As I am preparing for my talk, I am doing some intense demographic analysis of my rotifer data set. One interesting factoid I have calculated is that the population doubling time, assuming I could keep an infinite number of rotifers and didn't have to get rid of any, is 28 hours.
A related calculation: If I started with one newly hatched rotifer and let the population grow (with my average age-specific reproductive rates and death rates), after one month I would have 159 million rotifers.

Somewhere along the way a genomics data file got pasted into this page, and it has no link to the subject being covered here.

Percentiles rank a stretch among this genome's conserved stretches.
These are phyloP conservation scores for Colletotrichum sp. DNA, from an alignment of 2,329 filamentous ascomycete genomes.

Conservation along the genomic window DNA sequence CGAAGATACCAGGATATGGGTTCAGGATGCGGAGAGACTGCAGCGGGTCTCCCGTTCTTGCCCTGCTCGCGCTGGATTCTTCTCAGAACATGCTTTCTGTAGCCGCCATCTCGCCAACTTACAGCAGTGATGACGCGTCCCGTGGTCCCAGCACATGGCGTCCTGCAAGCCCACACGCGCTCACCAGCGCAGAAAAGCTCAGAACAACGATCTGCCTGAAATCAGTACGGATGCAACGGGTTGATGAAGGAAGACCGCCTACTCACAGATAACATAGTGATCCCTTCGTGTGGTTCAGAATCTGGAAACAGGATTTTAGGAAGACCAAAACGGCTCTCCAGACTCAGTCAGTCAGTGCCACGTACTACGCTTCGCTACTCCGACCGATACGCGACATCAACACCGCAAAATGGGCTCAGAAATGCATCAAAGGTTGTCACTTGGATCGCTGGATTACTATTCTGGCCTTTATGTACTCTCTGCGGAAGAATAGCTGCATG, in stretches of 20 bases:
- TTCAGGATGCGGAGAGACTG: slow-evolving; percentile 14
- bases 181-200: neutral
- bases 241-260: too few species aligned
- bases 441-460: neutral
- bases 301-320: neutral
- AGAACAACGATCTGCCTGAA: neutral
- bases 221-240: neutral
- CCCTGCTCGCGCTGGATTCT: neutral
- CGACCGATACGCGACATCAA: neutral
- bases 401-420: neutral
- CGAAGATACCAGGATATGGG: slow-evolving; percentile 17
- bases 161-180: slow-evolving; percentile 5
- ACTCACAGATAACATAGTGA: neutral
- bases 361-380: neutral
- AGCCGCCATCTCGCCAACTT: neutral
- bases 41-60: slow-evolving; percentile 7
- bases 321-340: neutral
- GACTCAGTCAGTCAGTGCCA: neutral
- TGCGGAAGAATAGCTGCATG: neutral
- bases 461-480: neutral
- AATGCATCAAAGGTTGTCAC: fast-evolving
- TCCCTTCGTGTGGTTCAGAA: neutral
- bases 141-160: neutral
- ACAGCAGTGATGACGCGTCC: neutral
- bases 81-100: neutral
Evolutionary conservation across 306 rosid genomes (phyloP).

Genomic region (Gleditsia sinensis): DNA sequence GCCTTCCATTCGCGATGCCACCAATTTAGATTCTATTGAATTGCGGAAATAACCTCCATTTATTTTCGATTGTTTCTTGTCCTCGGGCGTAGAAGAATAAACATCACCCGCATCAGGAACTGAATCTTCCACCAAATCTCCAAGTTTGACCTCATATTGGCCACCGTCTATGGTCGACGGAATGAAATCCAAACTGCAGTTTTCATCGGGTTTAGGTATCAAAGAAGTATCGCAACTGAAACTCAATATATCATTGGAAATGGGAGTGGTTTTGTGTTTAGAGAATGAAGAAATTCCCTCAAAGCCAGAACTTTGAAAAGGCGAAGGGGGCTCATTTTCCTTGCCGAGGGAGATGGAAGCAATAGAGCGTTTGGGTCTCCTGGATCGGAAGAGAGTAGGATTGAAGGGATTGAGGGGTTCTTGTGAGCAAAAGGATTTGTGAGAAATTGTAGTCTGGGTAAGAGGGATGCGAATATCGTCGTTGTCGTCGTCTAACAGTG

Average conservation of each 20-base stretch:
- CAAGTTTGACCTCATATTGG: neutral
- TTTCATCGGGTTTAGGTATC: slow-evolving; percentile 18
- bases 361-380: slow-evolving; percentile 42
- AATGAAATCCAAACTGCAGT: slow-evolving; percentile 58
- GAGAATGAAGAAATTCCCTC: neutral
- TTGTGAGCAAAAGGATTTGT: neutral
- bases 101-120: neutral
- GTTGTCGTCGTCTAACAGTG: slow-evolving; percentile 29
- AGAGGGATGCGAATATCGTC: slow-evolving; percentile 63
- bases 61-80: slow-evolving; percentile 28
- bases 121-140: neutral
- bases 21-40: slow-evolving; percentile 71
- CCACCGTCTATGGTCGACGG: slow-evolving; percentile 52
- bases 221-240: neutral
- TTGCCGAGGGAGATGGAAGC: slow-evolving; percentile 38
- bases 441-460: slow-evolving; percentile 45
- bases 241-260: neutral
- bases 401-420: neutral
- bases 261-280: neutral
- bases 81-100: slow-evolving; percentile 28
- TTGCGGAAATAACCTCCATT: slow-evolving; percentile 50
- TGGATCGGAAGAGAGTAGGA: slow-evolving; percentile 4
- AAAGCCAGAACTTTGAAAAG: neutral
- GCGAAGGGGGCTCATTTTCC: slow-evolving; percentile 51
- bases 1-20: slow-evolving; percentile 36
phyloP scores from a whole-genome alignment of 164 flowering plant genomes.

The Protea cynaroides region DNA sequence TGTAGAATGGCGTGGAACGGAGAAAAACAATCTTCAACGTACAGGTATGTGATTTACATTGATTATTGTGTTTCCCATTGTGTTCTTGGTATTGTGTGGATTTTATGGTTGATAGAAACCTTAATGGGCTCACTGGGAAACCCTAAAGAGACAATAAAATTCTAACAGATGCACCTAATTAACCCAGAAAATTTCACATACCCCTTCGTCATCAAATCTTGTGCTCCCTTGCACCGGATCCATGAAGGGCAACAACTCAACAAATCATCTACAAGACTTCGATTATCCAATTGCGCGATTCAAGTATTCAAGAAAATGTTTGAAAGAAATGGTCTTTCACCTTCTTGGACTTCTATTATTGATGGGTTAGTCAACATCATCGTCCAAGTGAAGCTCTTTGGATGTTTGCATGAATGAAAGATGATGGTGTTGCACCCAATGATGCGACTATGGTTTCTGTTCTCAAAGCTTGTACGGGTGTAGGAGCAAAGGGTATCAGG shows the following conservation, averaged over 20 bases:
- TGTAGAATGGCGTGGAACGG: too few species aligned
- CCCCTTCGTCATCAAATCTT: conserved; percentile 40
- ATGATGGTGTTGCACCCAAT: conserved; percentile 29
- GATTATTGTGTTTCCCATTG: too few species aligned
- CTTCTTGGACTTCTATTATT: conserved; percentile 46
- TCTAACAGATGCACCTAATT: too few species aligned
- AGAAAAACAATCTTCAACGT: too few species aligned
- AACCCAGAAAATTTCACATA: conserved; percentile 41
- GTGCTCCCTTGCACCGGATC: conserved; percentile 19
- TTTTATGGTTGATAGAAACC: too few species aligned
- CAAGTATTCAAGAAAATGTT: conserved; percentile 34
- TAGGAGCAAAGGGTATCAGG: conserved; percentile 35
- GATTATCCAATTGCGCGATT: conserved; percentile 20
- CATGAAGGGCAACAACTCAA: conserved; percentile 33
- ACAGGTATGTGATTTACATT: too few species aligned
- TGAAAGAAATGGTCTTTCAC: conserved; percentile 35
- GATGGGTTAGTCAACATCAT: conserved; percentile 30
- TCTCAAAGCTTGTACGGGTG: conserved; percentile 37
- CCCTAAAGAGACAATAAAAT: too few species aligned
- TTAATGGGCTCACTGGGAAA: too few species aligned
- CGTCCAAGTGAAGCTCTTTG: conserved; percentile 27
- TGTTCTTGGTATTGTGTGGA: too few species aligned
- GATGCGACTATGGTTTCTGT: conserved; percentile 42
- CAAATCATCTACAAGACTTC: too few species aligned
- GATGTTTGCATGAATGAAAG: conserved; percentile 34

The average volume of a rotifer is about .001 cubic millimeters. A million of them pressed together makes one milliliter. A billion makes a liter. 10^27 would be a cubic kilometer. Earth's oceans have a total volume of 1.347*10^9 cu km, meaning I would need 1.347*10^36 rotifers to fill them completely with no space between rotifers. At the demographic rates they maintain in my lab, assuming I didn't cull any, this would take 138 days.
I only have time, container space and staff to keep track of 450 rotifers at a time, so I end up culling a significant portion of my population every day.